“Thank you,” Josh breathed quietly.

Not wanting to get in trouble again, Donna pretended not to hear him. Taking the hint, Josh turned around and began taking notes on Mr. Barltet’s lecture or at least he started to. A couple minutes later, Donna glanced over and found him staring out the window with his hand propping up his chin. Half an hour later, the bell rang and students all around them began packing up their things.

“Here’s your pencil back,” Josh said as he put the pencil back on her desk. “Thanks for letting me borrow it.” Donna popped it back in her bag and looked up.

“Sorry for getting you in trouble,” Josh muttered. He then grabbed his backpack and tried to scurry out of the room. Mr. Bartlet held out an arm as he tried to pass him though.

“Hold on, Josh.” Josh stopped and bit back a groan.

“Ms. Moss would you please see me at my desk please.” With a feeling of dread, Donna made her way to the front of the classroom. Josh was looking jittery, one leg bouncing up and down wildly as he looked up at the ceiling. He had one hand on a backpack strap.

When Donna got to Mr. Bartlet’s desk he smiled wide.

“Well Donna, you impressed me today with your FDR knowledge, I was wondering if you would like to join our debate team today for practice after school today,” Mr. Bartflet asked her with a wide smile.

“All it takes is knowing a few FDR facts?” Donna asked, unsure. Mr. Bartlet just continued to smile.

“Josh here is our co-captain,” he continued. At this declaration, Josh suddenly looked stricken. His hand clung a little tighter to the strap of his backpack and he gulped.

“Uh, actually, sir,” Josh interrupted. Mr. Bartlet paused and glanced at him expectantly.

“I um. Quit the debate team. Yesterday,” Josh said apologetically. “I told Mr. McGarry about it. I thought he would have told you.” Mr. Bartlet looked stricken.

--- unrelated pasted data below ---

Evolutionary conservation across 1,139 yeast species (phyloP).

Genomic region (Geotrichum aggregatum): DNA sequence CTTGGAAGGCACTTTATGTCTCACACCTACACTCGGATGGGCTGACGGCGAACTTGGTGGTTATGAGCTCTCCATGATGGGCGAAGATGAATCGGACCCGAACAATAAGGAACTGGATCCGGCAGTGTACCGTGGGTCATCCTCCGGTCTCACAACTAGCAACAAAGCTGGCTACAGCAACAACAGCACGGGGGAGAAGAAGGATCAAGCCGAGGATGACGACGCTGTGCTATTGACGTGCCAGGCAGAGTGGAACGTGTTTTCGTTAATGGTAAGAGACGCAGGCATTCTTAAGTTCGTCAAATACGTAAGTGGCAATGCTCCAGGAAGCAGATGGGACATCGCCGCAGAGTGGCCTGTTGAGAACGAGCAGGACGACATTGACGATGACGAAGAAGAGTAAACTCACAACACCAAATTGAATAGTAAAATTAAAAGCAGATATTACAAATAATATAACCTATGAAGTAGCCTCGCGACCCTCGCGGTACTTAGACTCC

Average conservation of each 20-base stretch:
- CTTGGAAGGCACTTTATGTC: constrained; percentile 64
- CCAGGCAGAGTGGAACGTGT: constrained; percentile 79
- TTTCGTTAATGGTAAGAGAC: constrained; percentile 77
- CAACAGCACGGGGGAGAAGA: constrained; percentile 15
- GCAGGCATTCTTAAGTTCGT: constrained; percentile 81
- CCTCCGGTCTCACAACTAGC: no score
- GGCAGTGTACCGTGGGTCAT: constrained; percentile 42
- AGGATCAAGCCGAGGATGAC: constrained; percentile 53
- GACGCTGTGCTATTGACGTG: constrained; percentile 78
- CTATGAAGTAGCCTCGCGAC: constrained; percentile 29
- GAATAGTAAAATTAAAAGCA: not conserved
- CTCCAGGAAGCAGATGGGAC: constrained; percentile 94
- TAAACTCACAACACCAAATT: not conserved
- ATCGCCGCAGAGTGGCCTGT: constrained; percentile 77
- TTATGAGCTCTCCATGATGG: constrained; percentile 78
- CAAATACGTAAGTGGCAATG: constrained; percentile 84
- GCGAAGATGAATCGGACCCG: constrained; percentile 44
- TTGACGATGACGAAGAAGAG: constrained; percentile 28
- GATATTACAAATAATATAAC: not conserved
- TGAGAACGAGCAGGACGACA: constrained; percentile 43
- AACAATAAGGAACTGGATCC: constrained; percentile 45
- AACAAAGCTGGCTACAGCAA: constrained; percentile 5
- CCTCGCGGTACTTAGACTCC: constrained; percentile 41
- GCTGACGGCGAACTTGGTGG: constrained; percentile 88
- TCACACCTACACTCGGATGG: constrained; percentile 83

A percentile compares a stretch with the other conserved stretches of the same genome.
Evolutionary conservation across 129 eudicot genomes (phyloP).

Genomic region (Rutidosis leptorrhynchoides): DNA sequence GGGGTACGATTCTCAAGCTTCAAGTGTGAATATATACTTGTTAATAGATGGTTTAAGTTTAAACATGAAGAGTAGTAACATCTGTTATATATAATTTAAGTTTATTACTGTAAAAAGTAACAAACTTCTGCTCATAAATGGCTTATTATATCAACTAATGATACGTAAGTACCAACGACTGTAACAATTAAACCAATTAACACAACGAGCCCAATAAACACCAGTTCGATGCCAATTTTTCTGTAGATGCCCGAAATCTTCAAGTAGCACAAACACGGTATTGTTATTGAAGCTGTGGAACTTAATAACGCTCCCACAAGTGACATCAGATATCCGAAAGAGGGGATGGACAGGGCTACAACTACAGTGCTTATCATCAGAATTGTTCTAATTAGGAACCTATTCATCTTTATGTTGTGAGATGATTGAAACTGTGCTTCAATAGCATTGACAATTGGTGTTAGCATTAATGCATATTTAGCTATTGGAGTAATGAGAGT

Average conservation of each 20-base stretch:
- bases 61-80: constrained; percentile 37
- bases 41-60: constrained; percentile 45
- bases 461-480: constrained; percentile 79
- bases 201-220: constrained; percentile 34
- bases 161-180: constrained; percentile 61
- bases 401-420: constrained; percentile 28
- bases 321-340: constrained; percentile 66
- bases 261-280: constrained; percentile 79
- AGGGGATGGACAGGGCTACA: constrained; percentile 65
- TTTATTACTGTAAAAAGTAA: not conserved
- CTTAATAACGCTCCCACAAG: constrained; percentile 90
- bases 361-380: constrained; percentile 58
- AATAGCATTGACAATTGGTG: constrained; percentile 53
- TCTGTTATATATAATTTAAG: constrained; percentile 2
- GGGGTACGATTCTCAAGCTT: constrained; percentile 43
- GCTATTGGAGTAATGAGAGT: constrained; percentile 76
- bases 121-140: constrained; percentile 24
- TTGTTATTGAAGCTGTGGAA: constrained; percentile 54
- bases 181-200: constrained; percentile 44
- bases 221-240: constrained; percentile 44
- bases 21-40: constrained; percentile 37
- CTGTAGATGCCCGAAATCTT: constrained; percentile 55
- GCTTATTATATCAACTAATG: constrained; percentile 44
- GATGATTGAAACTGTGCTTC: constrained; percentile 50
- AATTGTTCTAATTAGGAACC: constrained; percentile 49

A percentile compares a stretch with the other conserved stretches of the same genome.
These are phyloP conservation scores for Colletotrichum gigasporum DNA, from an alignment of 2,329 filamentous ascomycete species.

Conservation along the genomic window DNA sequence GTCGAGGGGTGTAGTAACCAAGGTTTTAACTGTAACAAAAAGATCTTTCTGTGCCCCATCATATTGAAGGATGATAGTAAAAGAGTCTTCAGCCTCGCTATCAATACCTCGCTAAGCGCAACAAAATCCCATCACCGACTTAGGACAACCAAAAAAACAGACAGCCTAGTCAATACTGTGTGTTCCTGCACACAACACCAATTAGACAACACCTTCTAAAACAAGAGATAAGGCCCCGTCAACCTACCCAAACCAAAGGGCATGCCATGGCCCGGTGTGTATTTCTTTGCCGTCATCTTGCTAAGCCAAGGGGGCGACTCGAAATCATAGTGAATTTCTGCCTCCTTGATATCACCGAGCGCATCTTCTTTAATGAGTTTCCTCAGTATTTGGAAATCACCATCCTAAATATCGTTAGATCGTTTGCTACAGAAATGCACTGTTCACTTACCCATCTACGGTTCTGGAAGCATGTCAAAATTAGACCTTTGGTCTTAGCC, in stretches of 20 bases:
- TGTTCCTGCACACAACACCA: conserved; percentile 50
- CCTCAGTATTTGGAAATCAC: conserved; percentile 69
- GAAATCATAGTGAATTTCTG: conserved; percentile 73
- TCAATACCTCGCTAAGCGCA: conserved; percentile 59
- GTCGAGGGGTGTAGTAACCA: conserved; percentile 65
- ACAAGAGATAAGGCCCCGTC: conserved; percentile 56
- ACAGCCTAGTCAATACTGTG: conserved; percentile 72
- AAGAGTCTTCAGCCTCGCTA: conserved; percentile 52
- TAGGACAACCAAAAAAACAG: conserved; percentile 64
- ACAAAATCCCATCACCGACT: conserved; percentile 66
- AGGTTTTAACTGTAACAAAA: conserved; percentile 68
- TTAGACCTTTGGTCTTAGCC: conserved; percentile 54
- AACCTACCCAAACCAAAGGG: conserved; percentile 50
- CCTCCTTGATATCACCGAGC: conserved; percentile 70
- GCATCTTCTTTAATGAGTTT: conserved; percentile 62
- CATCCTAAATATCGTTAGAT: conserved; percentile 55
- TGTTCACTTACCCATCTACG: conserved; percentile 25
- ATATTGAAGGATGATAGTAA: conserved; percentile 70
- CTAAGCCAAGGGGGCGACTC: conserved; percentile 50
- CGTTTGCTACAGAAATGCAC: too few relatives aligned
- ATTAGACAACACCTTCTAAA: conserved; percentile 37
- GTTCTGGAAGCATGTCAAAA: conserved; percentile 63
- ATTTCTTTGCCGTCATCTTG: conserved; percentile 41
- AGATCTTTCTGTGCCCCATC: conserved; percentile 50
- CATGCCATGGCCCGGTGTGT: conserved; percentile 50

“You quit?!” he demanded. “What do you mean you quit?”

“I’m sorry sir,” Josh said sincerely. His eyes were firmly focused on his own shoes.

“Josh, what about the finals this year?”

Josh remained silent, his eyes stayed glued to the ground.

“Is everything alright, Josh?” Mr. Bartlet asked softly. Donna had the good grace to look away.

Josh raised his eyes, but his head remained tucked into his chest.

“Fine, sir.”

“You were especially quiet in class today, getting Ms. Moss in trouble aside,” Mr. Bartlet said, throwing a wink to Donna.

Josh gave a quick look to Donna before he muttered a quiet, “we’re going to be late to our next class, Mr. B.”

Jed nodded reluctantly.

“Alright. I hope to see you at practice today, Donna,” he said as he picked up a paper from his desk and began reading.

“I’ll think about it, sir. Thank you for inviting me,” Donna smiled. Josh was already quickly shuffling out of the room. Before Donna had a chance to even say anything to him, he was out the door and into the busy hallway, lost in the crowd.


Donna was walking out of her Algebra II class to her locker with her books clutched tightly to her chest when she heard a loud commotion coming from a nearby hallway. Continuing her route to her locker, she was dismayed to see the commotion was taking place right in front of it. She found an opening in the crowd of students and gasped when she saw the boy she had met in her economics class earlier in the day being tackled into a locker roughly. Donna saw he already had multiple red welts across his face and his left eye was swelling. Before the larger boy Donna didn’t recognize could take another swing though, Josh ducked under his arms and aimed a punch right in the side of the other boy’s jaw. Donna winced as she saw it connect.

There was a parting in the crowd as Donna saw a man she met briefly on her first day. Mr. McGarry, the school’s assistant principal, was rushing forward.